12. Ham, John C & LaLonde, Robert J, 1996. "The Effect of Sample Selection and Initial Conditions in Duration Models: Evidence from Experimental Data on Training," Econometrica, Econometric Society, vol. 64(1), pages 175-205, January.
  13. Bruce D. Meyer, 1988. "Unemployment Insurance And Unemployment Spells," NBER Working Papers 2546, National Bureau of Economic Research, Inc.
Full references (including those not matched with items on IDEAS)

Citations

Citations are extracted by the CitEc Project, subscribe to its RSS feed for this item.
as in new window

Cited by:
  1. Camille Landais & Pascal Michaillat & Emmanuel Saez, 2013. "Optimal Unemployment Insurance over the Business Cycle," Discussion Papers 1303, Centre for Macroeconomics (CFM).
  2. Duncan McVicar & Jan M. Podivinsky, 2010. "Are Active Labour Market Programmes Least Effective Where They Are Most Needed? The Case of the British New Deal for Young People," Melbourne Institute Working Paper Series wp2010n16, Melbourne Institute of Applied Economic and Social Research, The University of Melbourne.
  3. Andersen, Torben M. & Svarer, Michael, 2010. "Business Cycle Dependent Unemployment Insurance," IZA Discussion Papers 5196, Institute for the Study of Labor (IZA).
  4. Polachek, Solomon & Xiang, Jun, 2005. "The Effects of Incomplete Employee Wage Information: A Cross-Country Analysis," IZA Discussion Papers 1735, Institute for the Study of Labor (IZA).
  5. Valletta, Robert G., 2014. "Recent extensions of U.S. unemployment benefits: search responses in alternative labor market states," Working Paper Series 2014-13, Federal Reserve Bank of San Francisco.
  6. Valletta, Robert G., 2014. "Recent Extensions of U.S. Unemployment Benefits: Search Responses in Alternative Labor Market States," IZA Discussion Papers 8247, Institute for the Study of Labor (IZA).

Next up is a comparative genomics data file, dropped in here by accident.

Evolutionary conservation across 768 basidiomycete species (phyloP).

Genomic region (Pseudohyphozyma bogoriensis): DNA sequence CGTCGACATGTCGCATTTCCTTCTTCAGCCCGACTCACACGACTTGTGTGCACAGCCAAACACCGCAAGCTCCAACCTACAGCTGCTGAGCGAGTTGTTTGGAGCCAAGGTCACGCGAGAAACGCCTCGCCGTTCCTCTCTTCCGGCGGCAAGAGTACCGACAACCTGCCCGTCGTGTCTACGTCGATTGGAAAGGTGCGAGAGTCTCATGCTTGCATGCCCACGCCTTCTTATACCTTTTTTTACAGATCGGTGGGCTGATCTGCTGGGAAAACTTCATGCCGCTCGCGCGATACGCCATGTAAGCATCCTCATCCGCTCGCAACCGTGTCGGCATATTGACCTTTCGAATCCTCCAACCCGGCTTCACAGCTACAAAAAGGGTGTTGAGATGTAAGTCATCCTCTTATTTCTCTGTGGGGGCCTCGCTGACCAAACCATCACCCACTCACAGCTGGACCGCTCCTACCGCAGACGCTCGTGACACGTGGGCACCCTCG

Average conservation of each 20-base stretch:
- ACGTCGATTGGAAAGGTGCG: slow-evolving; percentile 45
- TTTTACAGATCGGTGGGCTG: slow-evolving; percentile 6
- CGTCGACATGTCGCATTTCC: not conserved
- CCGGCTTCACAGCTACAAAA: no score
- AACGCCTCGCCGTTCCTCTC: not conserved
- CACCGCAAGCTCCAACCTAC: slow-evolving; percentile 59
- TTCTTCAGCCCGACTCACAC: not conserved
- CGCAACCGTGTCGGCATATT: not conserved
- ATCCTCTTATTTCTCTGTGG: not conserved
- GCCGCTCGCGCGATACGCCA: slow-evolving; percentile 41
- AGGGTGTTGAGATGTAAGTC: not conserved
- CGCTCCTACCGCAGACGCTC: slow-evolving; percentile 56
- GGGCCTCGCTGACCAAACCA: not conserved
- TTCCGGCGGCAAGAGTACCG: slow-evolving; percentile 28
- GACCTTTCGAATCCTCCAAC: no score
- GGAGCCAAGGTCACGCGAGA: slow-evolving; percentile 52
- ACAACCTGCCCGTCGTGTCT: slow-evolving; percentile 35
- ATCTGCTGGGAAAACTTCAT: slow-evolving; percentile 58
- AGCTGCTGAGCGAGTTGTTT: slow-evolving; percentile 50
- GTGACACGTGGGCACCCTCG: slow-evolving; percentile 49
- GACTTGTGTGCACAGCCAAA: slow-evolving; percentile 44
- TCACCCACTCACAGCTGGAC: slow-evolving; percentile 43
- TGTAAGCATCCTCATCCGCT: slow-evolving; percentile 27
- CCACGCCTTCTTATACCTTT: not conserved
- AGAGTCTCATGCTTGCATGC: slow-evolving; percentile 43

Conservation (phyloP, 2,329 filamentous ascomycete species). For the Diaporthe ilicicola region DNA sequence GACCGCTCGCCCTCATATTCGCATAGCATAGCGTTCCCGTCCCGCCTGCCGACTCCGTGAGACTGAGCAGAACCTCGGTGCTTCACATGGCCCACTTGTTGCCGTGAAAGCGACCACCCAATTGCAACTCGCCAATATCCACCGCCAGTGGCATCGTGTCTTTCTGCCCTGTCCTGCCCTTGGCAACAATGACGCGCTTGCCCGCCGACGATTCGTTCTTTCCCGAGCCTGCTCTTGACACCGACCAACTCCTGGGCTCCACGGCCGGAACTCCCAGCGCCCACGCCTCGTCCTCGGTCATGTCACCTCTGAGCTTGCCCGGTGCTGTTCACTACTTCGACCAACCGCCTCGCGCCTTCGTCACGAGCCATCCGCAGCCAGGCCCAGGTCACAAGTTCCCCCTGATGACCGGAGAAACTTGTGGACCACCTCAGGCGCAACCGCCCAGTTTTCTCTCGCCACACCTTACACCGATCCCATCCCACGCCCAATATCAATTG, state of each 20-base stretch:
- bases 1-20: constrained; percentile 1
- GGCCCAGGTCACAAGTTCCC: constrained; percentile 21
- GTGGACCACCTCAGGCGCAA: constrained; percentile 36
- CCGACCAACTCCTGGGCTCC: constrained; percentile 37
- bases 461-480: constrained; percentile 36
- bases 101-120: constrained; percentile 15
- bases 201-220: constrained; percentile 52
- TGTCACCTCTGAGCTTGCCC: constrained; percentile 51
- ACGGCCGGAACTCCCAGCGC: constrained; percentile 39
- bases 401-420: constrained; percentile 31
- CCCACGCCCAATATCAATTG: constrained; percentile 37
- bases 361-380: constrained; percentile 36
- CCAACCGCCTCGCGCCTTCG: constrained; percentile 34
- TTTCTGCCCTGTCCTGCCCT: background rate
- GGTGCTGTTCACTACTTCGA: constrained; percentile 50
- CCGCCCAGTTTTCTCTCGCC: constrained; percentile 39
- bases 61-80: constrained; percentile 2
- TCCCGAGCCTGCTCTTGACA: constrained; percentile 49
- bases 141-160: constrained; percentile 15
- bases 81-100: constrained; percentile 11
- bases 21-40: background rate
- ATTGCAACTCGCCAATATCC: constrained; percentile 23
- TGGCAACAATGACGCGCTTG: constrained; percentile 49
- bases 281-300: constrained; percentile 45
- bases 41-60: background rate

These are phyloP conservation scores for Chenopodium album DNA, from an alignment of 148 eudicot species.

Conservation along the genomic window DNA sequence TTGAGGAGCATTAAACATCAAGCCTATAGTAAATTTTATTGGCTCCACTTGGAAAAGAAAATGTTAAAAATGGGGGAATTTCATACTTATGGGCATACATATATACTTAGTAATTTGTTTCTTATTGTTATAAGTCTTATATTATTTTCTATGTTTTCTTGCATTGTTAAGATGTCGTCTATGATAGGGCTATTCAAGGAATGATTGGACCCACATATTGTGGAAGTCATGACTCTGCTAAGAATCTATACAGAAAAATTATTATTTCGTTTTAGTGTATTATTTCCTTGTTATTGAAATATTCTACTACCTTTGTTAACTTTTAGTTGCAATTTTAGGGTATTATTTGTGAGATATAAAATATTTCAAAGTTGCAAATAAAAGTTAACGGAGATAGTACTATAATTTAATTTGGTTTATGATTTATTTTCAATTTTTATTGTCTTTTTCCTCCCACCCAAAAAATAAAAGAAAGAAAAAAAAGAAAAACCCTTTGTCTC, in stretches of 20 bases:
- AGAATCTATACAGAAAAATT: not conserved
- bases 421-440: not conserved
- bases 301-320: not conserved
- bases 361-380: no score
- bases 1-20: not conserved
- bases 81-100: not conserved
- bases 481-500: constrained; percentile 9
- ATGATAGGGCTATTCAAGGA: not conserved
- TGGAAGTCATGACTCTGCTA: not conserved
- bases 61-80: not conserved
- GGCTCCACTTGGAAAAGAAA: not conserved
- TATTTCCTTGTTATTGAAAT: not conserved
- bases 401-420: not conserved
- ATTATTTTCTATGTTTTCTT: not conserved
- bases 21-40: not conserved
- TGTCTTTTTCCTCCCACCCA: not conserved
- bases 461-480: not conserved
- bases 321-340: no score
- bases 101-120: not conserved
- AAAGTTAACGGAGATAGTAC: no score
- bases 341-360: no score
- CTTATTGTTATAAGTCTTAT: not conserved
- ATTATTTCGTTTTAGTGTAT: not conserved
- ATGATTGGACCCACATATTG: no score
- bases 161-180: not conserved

7. Tuulia Hakola, 2000. "Navigating through the Finnish Pension System," Discussion Papers 224, Government Institute for Economic Research Finland (VATT).
  8. Matthew Webb & Arthur Sweetman & Casey Warman, 2012. "How Targeted is Targeted Tax Relief? Evidence from the Unemployment Insurance Youth Hires Program," Working Papers 1298, Queen's University, Department of Economics.
  9. Stepan Jurajda, 1999. "Unemployment Outflow and Unemployment Insurance Taxes," CERGE-EI Working Papers wp143, The Center for Economic Research and Graduate Education - Economic Institute, Prague.
  10. Randall W. Eberts & Christopher J. O'Leary, 2003. "A New WPRS Profiling Model for Michigan," Book chapters authored by Upjohn Institute researchers, in: Joshua Riley & Aquila Branch & Stephen Wandner & Wayne Gordon (ed.), A Compilation of Selected Papers from the Employment and Training Administration's 2003 Biennial National Research Conference, ETA Occasional Paper 20, pages 130-184 W.E. Upjohn Institute for Employment Research.
  11. Moyen, Stéphane & Stähler, Nikolai, 2009. "Unemployment insurance and the business cycle: prolong benefit entitlements in bad times?," Discussion Paper Series 1: Economic Studies 2009,30, Deutsche Bundesbank, Research Centre.

Lists

This item is not listed on Wikipedia, on a reading list or among the top items on IDEAS.

Statistics

Access and download statistics

Corrections

When requesting a correction, please mention this item's handle: RePEc:wpa:wuwpla:0012006. See general information about how to correct material in RePEc.

For technical questions regarding this item, or to correct its authors, title, abstract, bibliographic or download information, contact: (EconWPA).

If you have authored this item and are not yet registered with RePEc, we encourage you to do it here. This allows to link your profile to this item. It also allows you to accept potential citations to this item that we are uncertain about.

If references are entirely missing, you can add them using this form.

If the full references list an item that is present in RePEc, but the system did not link to it, you can help with this form.

If you know of missing items citing this one, you can help us creating those links by adding the relevant references in the same way as above, for each refering item. If you are a registered author of this item, you may also want to check the "citations" tab in your profile, as there may be some citations waiting for confirmation.

Please note that corrections may take a couple of weeks to filter through the various RePEc services.